PUBLISHER: Hot Key
GENRE: Young Adult, Contemporary
16-year-old Mehreen Miah’s anxiety and depression, or ‘Chaos’, as she calls it, has taken over her life, to the point where she can’t bear it any more. So she joins MementoMori, a website that matches people with partners and allocates them a date and method of death, ‘the pact’.
Mehreen is paired with Cara Saunders and Olivia Castleton, two strangers dealing with their own serious issues. As they secretly meet over the coming days, Mehreen develops a strong bond with Cara and Olivia, the only people who seem to understand what she’s going through. But ironically, the thing that brought them together to commit suicide has also created a mutually supportive friendship that makes them realise that, with the right help, life is worth living.
It’s not long before all three want out of the pact. But in a terrifying twist of fate, the website won’t let them stop, and an increasingly sinister game begins, with MementoMori playing the girls off against each other.
A pact is a pact, after all. In this powerful debut written in three points of view, Yasmin Rahman has created a moving, poignant novel celebrating life. All the Things We Never Said is about friendship, strength and survival.
As soon as I saw a table of this book in a bookshop, I was drawn to it. With a bold cover, I couldn’t resist picking it up, and, when I saw the subject matter, I decided immediately that it was something that I’d be interested in reading. My favourite YA contemporaries are UKYA, based on mental health and very much character driven. All The Things We Never Said screamed all of those.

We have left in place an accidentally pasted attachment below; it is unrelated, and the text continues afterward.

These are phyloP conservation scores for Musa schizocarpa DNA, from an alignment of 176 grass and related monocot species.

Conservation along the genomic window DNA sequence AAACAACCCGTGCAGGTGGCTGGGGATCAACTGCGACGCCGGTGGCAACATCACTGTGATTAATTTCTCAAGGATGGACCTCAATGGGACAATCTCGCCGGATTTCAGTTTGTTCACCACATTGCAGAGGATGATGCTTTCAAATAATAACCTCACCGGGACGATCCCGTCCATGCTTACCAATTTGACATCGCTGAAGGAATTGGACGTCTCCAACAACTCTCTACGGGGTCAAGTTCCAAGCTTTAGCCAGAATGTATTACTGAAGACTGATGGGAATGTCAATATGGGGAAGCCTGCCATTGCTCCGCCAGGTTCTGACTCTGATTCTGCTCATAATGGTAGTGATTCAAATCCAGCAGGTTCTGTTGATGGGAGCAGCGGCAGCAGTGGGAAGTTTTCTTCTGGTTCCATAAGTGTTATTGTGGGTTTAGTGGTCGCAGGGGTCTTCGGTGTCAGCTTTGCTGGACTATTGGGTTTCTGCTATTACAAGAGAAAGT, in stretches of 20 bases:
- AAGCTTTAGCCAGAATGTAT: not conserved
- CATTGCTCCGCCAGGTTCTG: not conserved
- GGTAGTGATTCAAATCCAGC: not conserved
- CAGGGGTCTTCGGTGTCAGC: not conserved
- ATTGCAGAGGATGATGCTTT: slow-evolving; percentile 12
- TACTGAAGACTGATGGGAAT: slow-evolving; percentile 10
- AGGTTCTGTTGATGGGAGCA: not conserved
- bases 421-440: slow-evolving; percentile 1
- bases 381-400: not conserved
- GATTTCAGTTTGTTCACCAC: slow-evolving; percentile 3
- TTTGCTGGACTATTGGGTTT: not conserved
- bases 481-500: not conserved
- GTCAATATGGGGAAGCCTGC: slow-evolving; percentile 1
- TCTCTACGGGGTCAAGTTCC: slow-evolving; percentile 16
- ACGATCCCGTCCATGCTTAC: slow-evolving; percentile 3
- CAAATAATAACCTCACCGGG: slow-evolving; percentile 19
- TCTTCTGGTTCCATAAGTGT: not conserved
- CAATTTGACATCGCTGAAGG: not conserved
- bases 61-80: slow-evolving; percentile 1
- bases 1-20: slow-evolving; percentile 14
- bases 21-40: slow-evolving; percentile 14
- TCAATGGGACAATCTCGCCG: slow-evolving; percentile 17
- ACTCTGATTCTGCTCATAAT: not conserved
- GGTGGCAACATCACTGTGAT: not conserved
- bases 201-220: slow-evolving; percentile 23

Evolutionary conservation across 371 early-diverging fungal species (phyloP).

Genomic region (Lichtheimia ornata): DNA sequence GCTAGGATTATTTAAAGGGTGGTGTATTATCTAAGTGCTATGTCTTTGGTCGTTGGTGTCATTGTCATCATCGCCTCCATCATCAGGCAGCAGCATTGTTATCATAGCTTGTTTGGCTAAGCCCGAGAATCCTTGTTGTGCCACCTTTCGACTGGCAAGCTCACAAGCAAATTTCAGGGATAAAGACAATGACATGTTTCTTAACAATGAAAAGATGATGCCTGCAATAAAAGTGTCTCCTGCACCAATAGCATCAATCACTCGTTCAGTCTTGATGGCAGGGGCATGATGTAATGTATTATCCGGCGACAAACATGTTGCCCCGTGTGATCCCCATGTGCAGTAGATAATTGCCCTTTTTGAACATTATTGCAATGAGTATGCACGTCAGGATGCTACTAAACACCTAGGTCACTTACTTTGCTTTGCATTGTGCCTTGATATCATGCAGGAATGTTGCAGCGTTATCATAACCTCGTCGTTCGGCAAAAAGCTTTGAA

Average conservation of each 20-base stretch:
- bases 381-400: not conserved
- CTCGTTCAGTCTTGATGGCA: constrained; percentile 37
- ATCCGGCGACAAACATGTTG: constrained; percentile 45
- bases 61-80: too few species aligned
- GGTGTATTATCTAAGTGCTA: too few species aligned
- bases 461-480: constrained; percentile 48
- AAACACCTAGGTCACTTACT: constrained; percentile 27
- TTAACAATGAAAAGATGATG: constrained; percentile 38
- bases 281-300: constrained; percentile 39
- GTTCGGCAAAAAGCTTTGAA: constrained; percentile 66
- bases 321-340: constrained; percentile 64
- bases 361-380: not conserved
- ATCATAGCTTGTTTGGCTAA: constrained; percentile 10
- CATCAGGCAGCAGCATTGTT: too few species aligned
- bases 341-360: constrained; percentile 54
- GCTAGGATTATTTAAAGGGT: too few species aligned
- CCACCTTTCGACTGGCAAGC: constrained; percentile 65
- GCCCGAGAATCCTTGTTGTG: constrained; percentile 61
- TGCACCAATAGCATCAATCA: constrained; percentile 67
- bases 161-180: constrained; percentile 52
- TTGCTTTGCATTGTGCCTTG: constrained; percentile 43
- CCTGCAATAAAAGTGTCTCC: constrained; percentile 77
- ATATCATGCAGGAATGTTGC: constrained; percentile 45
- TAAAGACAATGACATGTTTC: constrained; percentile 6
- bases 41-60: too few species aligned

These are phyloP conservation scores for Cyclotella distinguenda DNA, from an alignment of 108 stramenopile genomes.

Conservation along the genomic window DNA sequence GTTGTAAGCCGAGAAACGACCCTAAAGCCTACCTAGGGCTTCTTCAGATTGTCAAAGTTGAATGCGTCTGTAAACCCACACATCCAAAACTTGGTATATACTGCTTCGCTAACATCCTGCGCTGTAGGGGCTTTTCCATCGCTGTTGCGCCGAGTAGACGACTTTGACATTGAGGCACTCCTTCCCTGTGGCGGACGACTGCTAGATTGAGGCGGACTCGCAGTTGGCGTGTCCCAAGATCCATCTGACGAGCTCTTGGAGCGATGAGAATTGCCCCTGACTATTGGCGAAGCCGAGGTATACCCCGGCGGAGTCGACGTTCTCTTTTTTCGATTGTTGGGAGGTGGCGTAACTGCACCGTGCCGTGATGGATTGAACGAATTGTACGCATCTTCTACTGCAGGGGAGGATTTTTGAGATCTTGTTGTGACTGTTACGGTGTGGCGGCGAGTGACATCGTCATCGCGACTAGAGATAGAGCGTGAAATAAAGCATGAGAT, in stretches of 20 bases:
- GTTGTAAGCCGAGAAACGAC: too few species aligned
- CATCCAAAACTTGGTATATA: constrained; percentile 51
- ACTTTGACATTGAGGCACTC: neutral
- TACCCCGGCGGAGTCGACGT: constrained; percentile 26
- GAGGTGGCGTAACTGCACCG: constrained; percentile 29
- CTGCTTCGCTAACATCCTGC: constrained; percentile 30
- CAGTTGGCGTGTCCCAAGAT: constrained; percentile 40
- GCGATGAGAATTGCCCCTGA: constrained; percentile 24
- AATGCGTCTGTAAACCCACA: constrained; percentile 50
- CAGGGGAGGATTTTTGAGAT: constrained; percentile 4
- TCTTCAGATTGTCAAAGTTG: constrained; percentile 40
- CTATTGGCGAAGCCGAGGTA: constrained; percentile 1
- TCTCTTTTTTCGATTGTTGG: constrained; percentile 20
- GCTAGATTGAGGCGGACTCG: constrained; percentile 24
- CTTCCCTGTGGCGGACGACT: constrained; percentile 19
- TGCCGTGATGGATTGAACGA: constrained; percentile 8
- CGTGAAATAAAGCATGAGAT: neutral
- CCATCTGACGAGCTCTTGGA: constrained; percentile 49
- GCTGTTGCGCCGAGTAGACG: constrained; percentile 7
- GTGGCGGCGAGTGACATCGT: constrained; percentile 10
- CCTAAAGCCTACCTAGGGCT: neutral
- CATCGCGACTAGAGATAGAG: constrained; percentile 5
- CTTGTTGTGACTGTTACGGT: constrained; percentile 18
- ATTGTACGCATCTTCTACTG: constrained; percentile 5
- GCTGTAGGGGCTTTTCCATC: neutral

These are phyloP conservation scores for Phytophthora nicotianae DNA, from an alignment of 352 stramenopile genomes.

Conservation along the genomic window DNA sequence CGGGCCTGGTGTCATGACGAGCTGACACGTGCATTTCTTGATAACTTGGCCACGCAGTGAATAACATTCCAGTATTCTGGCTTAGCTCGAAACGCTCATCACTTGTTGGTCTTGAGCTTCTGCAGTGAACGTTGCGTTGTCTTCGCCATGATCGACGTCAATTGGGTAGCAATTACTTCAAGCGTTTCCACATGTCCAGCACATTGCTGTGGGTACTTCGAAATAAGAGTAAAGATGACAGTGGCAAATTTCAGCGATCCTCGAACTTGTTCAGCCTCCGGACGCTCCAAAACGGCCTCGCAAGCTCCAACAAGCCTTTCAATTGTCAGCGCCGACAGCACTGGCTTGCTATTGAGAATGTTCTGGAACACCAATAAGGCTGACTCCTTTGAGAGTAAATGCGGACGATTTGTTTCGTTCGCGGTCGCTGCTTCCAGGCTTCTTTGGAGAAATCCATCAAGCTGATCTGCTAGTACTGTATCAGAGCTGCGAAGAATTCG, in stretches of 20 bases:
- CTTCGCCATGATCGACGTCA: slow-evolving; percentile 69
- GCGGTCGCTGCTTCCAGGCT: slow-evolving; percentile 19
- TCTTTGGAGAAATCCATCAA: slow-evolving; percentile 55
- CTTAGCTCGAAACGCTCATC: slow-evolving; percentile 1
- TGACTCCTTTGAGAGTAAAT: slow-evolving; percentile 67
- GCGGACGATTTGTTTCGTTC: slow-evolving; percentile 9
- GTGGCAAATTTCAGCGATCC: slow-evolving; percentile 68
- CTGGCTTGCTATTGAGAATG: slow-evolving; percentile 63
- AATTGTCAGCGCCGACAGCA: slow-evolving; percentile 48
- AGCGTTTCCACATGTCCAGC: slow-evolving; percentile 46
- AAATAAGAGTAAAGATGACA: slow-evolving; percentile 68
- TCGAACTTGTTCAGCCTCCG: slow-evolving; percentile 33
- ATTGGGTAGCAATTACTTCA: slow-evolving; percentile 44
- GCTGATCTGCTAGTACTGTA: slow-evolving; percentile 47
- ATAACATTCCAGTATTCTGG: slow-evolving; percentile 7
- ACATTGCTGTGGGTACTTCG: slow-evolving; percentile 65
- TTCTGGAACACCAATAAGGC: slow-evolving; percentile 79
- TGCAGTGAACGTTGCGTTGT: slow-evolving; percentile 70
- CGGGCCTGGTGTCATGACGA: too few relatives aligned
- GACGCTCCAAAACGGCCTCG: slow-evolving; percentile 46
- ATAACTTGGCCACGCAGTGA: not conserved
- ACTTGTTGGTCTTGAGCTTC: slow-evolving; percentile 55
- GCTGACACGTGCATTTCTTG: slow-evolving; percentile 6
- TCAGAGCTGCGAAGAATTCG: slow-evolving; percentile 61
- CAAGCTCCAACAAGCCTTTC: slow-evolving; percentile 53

I was not disappointed at all when I started reading as I found myself drawn in to the stories of the three girls. I loved the author’s note at the beginning which really set the tone for the book, and then as I learnt more about why Mehreen, Olivia and Cara had joined MementoMori I really began to connect and empathise with the characters.
One thing that I did love was how the characters were diverse but it wasn’t the sole focus of the story and it didn’t define the character entirely. Yes, Mehreen’s religion was an important factor, but she was so much more than just that and was such a real character that, despite me being from a totally different background, I could really relate to her. I found it to be the same with all the characters and that was something that I think Yasmin really hit the nail on the head with. (I do hope I’ve phrased all of that correctly!)
The only thing that I personally wasn’t too keen on was the typeface for Olivia’s chapters. I found myself skipping ahead and I didn’t really understand why it was written in such a way! That was the only thing that really hindered my total enjoyment of the book. Nevertheless, I would still highly recommend this book, and I’ve also got the audiobook to love and enjoy as much!
Before I sign off this review, I would just like to highlight that there are a lot of triggers in this book which people who are a bit more vulnerable to those kinds of books may struggle with. Topics touched upon, besides suicide, include self-harm, rape and severe anxiety and depression. I personally was okay with all of these and found that they were handled very sensitively and not in a way that made for uncomfortable reading – I have found books on these topics triggering before but All The Things We Never Said was so well written that I still found enjoyment in the reading experience of this one.
Overall, I would definitely say that it’s worth getting a copy of this book, and of the audiobook, and I can’t wait to see what Yasmin writes next!